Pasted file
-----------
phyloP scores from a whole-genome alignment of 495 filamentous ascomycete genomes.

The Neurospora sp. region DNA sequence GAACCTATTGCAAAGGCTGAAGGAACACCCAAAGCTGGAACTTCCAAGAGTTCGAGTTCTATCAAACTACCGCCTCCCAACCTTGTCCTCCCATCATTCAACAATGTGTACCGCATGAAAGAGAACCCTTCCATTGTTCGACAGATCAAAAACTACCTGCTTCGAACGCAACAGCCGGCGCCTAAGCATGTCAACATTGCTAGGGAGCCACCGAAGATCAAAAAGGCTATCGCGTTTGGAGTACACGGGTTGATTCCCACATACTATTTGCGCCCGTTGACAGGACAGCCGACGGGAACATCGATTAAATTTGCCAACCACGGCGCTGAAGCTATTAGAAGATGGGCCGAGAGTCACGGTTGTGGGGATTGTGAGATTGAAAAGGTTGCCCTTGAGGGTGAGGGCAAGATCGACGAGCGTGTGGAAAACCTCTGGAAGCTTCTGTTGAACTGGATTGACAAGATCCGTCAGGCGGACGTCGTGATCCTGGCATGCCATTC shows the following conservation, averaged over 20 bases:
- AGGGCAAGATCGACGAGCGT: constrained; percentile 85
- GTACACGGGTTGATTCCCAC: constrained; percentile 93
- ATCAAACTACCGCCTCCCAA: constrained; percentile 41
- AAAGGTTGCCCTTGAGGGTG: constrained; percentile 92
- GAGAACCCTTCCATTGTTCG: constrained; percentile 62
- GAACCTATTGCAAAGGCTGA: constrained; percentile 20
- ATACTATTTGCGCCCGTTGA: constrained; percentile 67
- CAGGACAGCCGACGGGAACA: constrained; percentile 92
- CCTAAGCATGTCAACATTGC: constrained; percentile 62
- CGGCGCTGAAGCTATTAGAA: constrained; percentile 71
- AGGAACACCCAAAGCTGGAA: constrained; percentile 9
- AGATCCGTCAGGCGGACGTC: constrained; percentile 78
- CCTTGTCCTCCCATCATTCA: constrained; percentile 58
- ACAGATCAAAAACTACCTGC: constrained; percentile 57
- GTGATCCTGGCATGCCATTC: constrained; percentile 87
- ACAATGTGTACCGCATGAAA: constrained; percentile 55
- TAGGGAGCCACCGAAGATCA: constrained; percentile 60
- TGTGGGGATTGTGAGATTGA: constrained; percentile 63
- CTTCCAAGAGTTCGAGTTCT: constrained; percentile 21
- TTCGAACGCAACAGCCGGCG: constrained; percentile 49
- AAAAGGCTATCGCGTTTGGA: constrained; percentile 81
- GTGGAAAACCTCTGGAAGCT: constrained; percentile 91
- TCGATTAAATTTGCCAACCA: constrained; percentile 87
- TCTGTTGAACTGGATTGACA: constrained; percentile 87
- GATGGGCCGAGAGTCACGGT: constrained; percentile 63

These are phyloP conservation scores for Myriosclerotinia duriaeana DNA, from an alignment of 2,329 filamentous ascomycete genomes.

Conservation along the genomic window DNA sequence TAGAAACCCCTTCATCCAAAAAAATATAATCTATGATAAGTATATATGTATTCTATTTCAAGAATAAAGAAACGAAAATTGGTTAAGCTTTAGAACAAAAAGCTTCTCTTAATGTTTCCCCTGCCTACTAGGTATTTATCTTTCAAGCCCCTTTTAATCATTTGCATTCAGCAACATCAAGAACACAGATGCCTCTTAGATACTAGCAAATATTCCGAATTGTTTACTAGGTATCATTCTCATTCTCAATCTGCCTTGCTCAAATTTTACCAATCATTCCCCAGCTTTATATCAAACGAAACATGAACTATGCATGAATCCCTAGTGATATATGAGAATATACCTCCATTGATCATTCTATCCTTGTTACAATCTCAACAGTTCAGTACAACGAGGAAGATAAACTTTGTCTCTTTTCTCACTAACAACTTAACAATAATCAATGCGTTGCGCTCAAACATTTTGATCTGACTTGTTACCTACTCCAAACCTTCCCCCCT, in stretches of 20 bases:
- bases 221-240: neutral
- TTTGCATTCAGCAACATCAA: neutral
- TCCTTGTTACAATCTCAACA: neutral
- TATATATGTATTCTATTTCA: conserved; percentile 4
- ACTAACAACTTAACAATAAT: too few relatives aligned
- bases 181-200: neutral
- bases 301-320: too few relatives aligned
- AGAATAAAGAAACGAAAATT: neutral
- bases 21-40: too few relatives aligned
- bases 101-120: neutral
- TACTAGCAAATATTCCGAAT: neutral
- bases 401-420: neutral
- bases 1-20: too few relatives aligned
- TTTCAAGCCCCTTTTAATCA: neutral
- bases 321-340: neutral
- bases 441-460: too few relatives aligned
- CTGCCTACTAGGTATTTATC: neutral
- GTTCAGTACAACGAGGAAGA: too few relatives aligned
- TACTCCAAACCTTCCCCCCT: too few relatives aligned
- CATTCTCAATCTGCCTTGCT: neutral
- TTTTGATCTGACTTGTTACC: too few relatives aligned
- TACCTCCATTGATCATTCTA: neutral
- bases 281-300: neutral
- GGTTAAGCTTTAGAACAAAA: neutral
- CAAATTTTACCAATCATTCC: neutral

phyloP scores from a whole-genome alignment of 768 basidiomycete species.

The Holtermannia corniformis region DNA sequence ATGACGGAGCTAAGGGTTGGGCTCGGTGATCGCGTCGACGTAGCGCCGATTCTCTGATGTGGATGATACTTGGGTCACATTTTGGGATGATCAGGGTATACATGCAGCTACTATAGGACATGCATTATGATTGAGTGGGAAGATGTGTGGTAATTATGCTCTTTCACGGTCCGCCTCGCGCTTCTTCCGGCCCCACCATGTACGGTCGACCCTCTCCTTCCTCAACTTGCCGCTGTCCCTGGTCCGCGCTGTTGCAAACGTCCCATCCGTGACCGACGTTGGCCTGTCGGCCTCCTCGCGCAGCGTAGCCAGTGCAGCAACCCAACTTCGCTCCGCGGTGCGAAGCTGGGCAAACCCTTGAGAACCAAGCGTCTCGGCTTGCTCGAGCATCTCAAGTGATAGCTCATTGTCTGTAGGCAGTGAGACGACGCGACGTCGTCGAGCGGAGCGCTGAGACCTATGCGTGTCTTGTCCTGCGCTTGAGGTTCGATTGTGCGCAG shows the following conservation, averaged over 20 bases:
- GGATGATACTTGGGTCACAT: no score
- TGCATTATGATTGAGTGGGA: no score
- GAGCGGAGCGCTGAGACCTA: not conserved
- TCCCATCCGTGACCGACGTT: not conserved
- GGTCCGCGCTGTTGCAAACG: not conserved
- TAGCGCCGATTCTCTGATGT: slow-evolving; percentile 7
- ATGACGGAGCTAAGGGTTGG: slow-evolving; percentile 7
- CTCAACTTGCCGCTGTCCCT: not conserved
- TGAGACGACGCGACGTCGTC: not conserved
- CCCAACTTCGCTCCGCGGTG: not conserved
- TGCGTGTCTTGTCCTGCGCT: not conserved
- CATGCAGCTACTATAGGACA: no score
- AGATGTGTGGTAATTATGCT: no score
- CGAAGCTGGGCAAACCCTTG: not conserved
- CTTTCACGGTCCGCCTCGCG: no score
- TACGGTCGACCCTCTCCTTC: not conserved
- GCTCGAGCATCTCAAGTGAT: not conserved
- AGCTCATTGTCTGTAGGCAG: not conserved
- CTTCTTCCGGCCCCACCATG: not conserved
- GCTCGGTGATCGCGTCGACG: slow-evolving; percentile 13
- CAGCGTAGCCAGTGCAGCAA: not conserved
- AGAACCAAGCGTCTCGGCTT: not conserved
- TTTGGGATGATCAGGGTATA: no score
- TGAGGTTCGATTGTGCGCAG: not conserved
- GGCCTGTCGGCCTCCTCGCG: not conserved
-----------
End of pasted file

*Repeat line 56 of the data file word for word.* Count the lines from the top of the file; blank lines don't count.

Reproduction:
The Holtermannia corniformis region DNA sequence ATGACGGAGCTAAGGGTTGGGCTCGGTGATCGCGTCGACGTAGCGCCGATTCTCTGATGTGGATGATACTTGGGTCACATTTTGGGATGATCAGGGTATACATGCAGCTACTATAGGACATGCATTATGATTGAGTGGGAAGATGTGTGGTAATTATGCTCTTTCACGGTCCGCCTCGCGCTTCTTCCGGCCCCACCATGTACGGTCGACCCTCTCCTTCCTCAACTTGCCGCTGTCCCTGGTCCGCGCTGTTGCAAACGTCCCATCCGTGACCGACGTTGGCCTGTCGGCCTCCTCGCGCAGCGTAGCCAGTGCAGCAACCCAACTTCGCTCCGCGGTGCGAAGCTGGGCAAACCCTTGAGAACCAAGCGTCTCGGCTTGCTCGAGCATCTCAAGTGATAGCTCATTGTCTGTAGGCAGTGAGACGACGCGACGTCGTCGAGCGGAGCGCTGAGACCTATGCGTGTCTTGTCCTGCGCTTGAGGTTCGATTGTGCGCAG shows the following conservation, averaged over 20 bases: